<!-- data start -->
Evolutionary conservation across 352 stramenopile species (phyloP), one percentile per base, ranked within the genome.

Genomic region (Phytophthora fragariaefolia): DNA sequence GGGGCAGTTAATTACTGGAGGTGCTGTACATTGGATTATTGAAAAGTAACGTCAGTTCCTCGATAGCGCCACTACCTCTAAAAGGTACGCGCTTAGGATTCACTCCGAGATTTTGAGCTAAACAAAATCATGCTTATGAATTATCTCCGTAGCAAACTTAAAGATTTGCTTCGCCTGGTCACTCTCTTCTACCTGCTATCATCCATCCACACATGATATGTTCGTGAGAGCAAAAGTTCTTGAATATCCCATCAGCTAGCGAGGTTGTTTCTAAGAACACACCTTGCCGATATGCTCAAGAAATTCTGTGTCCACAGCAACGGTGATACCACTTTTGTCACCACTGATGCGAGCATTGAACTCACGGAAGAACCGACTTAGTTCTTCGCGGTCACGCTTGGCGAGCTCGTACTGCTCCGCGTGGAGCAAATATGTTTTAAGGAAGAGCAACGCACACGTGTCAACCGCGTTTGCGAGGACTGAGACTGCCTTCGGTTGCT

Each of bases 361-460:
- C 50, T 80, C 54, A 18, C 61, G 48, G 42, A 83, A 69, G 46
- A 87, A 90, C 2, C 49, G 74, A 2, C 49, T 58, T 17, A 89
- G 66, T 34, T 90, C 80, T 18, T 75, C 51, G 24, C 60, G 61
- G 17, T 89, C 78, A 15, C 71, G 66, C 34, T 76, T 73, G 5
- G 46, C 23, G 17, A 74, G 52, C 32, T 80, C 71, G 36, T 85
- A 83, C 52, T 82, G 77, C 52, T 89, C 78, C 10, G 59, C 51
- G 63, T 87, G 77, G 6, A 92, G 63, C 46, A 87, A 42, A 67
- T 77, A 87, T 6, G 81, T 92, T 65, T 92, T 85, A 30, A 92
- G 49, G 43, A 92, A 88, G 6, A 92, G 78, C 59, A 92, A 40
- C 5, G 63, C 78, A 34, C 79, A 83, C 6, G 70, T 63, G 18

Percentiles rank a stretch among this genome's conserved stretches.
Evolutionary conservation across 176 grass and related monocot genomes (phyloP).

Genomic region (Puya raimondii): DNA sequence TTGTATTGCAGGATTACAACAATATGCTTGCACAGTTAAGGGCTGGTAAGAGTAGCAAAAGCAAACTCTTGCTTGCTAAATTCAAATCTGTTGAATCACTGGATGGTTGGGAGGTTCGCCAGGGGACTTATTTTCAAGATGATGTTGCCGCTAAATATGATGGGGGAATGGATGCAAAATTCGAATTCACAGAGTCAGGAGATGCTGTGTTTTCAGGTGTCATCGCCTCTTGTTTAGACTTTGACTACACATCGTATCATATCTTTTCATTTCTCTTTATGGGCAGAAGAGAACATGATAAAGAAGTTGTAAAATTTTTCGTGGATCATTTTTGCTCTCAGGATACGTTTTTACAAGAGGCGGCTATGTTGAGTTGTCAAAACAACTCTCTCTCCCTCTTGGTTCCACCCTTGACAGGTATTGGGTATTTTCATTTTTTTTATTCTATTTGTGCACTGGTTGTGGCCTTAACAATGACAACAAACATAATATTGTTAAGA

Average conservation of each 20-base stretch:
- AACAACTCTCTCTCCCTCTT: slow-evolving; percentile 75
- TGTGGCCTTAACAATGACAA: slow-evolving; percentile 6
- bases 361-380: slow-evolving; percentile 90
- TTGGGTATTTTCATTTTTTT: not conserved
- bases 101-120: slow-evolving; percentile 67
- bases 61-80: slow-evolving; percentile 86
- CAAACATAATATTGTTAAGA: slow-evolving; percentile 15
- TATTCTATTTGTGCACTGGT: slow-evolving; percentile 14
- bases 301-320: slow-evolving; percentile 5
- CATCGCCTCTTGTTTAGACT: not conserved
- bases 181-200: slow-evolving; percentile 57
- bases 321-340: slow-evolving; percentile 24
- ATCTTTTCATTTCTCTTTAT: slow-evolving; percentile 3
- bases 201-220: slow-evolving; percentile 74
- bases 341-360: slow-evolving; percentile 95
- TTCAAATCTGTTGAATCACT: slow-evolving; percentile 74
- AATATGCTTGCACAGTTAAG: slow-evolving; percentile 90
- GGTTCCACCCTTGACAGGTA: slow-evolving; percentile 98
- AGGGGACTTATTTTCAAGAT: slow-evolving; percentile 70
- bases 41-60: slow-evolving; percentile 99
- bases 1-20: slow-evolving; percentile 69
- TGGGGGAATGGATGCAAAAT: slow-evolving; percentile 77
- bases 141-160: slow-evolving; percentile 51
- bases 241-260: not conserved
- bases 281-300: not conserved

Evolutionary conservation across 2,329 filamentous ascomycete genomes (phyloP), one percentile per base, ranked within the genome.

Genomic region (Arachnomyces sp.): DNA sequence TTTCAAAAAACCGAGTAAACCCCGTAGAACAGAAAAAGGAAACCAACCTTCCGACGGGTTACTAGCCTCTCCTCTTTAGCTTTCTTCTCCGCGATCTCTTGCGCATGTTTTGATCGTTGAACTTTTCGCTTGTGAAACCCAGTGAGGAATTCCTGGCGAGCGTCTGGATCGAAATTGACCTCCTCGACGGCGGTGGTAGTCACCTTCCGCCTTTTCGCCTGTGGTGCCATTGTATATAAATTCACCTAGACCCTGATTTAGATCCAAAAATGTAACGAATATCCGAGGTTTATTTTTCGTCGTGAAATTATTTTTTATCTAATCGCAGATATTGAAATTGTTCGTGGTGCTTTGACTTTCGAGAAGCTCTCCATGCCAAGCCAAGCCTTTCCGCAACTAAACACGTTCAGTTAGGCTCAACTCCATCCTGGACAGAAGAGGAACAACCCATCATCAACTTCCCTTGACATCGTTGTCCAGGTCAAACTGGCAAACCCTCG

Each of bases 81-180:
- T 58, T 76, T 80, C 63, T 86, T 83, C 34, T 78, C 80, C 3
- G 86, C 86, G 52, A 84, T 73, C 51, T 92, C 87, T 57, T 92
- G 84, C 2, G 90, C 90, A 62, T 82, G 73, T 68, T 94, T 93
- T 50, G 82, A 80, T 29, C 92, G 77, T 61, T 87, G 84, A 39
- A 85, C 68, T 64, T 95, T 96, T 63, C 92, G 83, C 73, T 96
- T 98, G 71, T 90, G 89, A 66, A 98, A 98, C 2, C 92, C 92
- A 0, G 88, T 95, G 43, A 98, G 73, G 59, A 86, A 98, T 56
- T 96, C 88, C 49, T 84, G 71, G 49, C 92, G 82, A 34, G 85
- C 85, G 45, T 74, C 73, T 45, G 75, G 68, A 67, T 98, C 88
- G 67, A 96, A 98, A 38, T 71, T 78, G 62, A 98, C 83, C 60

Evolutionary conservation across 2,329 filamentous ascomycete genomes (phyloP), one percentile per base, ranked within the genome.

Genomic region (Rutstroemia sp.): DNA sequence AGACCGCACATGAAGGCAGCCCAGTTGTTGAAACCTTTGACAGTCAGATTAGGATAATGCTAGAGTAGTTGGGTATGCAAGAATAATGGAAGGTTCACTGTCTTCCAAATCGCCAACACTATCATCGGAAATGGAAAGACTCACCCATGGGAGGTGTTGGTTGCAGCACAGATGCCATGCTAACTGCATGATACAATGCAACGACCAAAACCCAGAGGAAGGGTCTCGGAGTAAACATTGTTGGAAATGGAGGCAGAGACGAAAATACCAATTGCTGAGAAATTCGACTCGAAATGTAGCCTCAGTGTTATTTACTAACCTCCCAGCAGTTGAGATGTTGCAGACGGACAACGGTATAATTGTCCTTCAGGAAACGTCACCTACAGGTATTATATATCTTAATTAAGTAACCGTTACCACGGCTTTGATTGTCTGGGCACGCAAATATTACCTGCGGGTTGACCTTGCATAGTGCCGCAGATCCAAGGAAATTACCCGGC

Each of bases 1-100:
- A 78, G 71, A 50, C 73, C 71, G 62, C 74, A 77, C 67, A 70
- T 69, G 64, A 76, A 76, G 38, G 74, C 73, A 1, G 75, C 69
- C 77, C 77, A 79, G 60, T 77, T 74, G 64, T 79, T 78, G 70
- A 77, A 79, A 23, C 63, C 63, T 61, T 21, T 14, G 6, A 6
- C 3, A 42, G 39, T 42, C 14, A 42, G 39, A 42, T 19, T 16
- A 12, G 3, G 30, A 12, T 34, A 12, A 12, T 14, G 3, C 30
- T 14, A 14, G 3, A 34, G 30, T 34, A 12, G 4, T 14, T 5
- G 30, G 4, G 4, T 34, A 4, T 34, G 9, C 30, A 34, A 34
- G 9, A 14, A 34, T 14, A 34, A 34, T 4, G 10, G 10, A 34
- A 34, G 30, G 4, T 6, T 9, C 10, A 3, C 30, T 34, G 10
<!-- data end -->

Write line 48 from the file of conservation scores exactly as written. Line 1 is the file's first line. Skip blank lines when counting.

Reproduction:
- G 84, C 2, G 90, C 90, A 62, T 82, G 73, T 68, T 94, T 93